Monday, February 25, 2013

Dow's Opinion and Mine

Dow Chemical CEO Andrew Liveris wrote an op/ed piece in today's Wall Street Journal entitled  "Wanted: A Balanced Approach to Shale Gas Exports."  It should have been called simply, "Don't Export Natural Gas."  Here's a link to my handwritten comments, so I'll avoid a long point-counterpoint synopsis of the article.  I tried to de-snark the comments, but that didn't seem to improve my handwriting.

But the bottom line is that the battle between the manufacturing industry and the energy industry comes down to who bears the risk  of the commodity price, buyers (manufacturers) or sellers (producers).  Manufacturers like Dow see a golden opportunity to come home and expand their businesses very profitably and are looking to keep gas prices down.  It's a natural approach for a business, but instead of closing the door to gas exports, maybe they should follow the lead of Nucor in its partnership with Encana and invest in gas on the front end.  Dow took a crack at it years ago with an investment in an LNG import facility, an investment in retrospect that might seem unfortunate.  

Liveris aims for the high road in the article by teaming up with consumers against the evil energy industry and scaring the reader with talk of unlimited exports of "massive quantities of natural gas" as well as foreign governments and businesses setting "the rules."  Definitely a few logical flaws in the piece, but that's par for the course on the opinion page.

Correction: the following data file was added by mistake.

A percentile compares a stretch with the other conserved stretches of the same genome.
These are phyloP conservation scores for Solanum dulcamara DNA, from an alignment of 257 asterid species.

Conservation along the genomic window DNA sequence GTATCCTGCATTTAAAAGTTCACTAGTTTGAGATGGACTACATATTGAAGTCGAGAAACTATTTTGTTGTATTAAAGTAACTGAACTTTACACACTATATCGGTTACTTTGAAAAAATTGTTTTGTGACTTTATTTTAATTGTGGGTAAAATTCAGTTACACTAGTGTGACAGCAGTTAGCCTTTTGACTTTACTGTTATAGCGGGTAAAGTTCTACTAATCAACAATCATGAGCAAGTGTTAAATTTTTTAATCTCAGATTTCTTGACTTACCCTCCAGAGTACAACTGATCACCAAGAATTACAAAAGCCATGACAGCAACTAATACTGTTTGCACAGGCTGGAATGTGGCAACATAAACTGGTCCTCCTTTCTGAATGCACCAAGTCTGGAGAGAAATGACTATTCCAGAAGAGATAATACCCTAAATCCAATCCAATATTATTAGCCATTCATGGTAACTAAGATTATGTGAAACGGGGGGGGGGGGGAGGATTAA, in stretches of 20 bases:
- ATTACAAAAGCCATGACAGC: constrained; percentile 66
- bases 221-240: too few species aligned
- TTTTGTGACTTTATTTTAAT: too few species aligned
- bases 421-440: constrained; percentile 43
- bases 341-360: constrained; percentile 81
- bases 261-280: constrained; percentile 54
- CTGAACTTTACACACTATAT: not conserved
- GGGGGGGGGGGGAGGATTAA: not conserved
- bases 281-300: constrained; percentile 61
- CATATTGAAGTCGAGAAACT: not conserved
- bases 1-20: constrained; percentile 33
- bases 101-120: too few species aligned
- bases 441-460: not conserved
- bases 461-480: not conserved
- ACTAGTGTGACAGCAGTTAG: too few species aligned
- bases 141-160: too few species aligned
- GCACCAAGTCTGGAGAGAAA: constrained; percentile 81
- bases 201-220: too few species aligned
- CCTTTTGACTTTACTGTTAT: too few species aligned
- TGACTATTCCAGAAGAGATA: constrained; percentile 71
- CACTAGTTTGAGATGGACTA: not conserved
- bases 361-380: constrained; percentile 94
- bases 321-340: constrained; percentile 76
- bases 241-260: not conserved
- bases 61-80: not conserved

The unresolved thread that runs throughout this conversation and the whole debate is the question of free markets versus natural interest.  Each side claims both for their team when in fact the entire argument is based entirely on self-interest.  

I'm not unsympathetic to Dow and other manufacturers.  As with everything, the truth in this debate lies somewhere in the middle.  Ultimately the best case for shale gas (and the national interest) is not so much low prices as it is stable and dependable supply that yields fair commodity prices with low volatility.  But that doesn't work without strong and consistent demand and healthy companies generating supply.  Unlimited gas export is a bad idea, but creating perpetually weak suppliers by artificially capping commodity prices makes the gas producers indentured servants to the customers.

Like I said, the truth lies somewhere in the middle.  

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